_On 20 March the European Securities and Markets Authority (“ESMA”) issued a public statement to clarify issues regarding the application by credit institutions and investment firms (referred to as "firms") of the MiFID II requirements on the recording of telephone conversations while BCP plans have been invoked in response to the COVID-19 pandemic.
MiFID II requires mandatory records to be kept by firms including, amongst other things, recording of telephone conversations relating to transactions concluded when dealing on own account and the provision of client order services that relate to the reception, transmission and execution of orders.
The social distancing required to combat COVID-19 is an exceptional challenge in that traditional BCP back-up sites and systems cannot be relied upon. As such, while many firms’ policies have considered the MiFID II requirements in their development of BCP policies and responses, these may be challenged by the fact that all employees have been forced to work from home and back-up sites with hard lines and call recording have been rendered useless.
In drafting its rules and Q&A’s ESMA recognises the use of mobile telephones in the provision of MiFID services, and has previously stated that:
“a firm shall take all reasonable steps to prevent a relevant person from making, sending or receiving relevant telephone conversations and electronic communications on devices which the firm is unable to record or copy.
Firms are required to establish, implement and maintain an effective recording of telephone conversations and electronic communications policy. This policy should therefore cover the requirements relating to mobile devices.”
ESMA understands that mobile recording is not always possible and therefore, where mobile devices cannot be recorded, it expects that the regulatory requirements are met by using alternate recordable electronic communications (rather than telephone conversations).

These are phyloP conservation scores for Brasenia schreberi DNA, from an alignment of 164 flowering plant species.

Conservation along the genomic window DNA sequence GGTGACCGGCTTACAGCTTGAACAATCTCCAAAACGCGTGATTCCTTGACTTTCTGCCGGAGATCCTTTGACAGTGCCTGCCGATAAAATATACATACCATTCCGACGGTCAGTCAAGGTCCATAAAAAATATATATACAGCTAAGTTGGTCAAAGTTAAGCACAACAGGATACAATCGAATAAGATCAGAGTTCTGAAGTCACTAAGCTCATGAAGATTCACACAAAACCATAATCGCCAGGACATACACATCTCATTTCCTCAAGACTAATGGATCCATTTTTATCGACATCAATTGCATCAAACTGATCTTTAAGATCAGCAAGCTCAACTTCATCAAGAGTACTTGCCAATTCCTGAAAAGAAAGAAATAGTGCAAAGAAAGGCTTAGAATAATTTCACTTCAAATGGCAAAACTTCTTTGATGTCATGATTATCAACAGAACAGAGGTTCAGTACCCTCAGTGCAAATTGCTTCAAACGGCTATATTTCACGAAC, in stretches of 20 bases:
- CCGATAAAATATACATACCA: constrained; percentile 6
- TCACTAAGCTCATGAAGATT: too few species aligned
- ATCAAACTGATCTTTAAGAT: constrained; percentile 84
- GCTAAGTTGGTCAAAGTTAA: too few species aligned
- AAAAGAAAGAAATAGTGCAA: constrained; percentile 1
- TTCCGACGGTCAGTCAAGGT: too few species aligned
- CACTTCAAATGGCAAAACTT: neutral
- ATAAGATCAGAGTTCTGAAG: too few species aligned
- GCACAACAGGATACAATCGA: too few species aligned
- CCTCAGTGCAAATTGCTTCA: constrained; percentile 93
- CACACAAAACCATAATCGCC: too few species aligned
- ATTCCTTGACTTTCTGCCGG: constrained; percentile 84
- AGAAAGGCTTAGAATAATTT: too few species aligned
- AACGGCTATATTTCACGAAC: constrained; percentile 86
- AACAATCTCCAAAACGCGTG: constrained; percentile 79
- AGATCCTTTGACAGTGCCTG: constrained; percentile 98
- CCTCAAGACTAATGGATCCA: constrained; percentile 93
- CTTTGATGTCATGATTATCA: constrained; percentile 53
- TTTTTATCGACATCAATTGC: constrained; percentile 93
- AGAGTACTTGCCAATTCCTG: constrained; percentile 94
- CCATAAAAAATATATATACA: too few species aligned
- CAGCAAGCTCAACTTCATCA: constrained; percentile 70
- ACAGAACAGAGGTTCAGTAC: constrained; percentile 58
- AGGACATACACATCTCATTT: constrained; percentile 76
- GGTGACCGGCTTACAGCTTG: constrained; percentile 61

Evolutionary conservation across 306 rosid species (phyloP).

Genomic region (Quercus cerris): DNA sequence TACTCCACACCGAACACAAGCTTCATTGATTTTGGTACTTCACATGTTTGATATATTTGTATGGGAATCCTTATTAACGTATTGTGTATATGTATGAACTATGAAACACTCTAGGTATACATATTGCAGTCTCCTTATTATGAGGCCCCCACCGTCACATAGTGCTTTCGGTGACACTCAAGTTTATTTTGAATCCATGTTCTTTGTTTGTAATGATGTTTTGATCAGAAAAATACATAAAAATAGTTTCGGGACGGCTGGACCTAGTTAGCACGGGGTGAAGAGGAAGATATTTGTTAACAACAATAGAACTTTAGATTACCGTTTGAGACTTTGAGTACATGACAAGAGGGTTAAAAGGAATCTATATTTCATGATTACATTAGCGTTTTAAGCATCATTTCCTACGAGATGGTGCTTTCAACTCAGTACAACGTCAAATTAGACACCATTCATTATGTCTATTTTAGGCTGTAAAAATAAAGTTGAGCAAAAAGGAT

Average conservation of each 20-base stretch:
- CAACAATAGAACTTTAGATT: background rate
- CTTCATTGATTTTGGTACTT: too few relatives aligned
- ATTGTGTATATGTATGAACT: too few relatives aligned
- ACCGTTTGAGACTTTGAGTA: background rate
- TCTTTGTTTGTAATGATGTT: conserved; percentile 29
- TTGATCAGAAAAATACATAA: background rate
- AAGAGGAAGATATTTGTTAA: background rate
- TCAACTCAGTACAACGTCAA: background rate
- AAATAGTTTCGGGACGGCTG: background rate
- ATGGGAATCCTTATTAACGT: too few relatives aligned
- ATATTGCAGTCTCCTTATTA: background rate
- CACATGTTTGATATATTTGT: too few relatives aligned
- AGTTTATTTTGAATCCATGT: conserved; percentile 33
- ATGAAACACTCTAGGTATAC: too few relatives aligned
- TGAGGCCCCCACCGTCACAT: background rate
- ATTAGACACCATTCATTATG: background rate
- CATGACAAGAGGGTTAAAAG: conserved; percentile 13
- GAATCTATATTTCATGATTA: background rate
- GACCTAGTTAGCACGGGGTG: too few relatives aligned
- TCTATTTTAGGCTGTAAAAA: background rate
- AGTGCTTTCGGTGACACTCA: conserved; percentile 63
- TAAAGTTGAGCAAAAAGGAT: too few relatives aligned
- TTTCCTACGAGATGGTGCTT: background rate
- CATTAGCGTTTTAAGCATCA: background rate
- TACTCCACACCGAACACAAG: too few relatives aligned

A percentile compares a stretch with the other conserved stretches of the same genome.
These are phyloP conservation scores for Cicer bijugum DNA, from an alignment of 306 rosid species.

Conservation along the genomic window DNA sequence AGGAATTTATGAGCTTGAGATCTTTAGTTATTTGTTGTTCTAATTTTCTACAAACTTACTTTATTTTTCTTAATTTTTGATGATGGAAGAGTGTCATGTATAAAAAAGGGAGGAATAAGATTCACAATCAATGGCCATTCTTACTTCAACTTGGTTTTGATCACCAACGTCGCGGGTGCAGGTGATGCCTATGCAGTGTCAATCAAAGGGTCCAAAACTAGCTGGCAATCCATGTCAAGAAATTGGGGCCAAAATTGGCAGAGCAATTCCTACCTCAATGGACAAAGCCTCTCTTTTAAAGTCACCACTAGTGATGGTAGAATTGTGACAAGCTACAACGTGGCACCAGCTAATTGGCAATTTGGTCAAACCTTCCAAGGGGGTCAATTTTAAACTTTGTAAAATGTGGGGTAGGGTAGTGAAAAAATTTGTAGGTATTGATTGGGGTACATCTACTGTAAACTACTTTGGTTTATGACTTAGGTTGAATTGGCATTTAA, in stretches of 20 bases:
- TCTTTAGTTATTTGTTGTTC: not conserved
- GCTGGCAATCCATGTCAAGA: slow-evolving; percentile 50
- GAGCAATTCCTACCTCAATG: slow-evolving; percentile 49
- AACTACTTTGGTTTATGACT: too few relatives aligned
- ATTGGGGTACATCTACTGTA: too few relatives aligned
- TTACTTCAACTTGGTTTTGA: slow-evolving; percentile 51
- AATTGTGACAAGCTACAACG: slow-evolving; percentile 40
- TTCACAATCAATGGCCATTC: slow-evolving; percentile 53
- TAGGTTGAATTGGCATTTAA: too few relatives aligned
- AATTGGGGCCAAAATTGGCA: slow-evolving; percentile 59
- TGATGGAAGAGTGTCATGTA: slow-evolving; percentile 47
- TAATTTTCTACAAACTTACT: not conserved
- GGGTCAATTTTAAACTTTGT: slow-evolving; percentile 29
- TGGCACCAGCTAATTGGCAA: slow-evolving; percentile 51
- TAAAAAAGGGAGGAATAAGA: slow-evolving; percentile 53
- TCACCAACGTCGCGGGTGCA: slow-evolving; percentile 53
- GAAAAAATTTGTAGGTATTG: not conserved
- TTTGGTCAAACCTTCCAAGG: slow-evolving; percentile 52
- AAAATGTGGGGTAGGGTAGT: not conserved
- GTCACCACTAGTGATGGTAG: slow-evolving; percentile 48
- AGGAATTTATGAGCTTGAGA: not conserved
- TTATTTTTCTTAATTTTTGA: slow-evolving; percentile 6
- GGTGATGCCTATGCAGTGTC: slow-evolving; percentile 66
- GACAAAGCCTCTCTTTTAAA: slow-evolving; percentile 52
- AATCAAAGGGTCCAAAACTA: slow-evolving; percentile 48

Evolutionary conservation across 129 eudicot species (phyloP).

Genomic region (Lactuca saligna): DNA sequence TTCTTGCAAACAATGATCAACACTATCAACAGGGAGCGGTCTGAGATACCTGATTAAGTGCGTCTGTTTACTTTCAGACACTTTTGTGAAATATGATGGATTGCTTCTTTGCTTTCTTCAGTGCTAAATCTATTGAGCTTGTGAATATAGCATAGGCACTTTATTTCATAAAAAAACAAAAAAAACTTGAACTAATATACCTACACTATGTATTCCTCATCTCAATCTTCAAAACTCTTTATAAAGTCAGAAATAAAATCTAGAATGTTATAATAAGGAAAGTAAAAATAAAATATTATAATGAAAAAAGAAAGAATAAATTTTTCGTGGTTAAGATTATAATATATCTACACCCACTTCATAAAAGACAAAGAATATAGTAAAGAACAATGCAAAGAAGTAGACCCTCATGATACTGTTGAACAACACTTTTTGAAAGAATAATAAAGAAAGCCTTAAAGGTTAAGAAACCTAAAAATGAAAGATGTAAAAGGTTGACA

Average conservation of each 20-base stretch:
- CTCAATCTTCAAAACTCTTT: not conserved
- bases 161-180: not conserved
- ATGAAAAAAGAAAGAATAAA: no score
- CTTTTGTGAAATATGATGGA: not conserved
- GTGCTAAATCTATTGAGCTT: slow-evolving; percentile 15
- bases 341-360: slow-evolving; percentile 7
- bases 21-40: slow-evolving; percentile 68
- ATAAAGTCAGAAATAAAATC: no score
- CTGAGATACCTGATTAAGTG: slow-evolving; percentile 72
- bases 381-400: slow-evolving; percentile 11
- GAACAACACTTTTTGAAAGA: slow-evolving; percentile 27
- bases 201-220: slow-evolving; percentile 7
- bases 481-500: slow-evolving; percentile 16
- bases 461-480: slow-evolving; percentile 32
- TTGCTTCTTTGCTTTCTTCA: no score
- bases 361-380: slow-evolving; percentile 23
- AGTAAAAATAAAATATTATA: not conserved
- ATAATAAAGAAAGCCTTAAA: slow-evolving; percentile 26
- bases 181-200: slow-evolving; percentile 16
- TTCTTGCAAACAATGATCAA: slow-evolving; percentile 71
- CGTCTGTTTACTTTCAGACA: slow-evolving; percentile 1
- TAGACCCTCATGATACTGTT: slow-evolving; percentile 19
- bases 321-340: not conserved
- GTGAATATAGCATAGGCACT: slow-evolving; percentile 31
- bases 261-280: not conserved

Given the sudden nature of the COVID-19 outbreak and the immediate move to a prolonged and wide-ranging BCP that relies on home working rather than back-up sites, ESMA recognises that firms may have taken reasonable steps but still may not be able to record voice communications due to the exceptional circumstances. Where this is the case, ESMA will permit alternative steps to mitigate the risks posed by the lack of recording, such as “the use of written minutes or notes of telephone conversations when providing services to clients, subject to prior information being provided to the client of the impossibility to record the call and that written minutes or notes of the call will be taken instead.”
Where this relief is relied upon, ESMA expects firms to ensure enhanced monitoring and ex-post review of relevant orders and transactions; they should also consider how to incorporate these non-standard records within their mandatory record keeping systems. Furthermore, firms should consider the wider legal risks arising from instructions being transmitted without call recording, such as legal disputes that may arise; accurate written client confirmations, including the minutes, are important in mitigating such risks.
Finally, while the business disruption caused by COVID-19 could be prolonged, ESMA expects firms to deploy all possible efforts to ensure that the above measures remain temporary and that recording of telephone conversations is restored as soon as possible.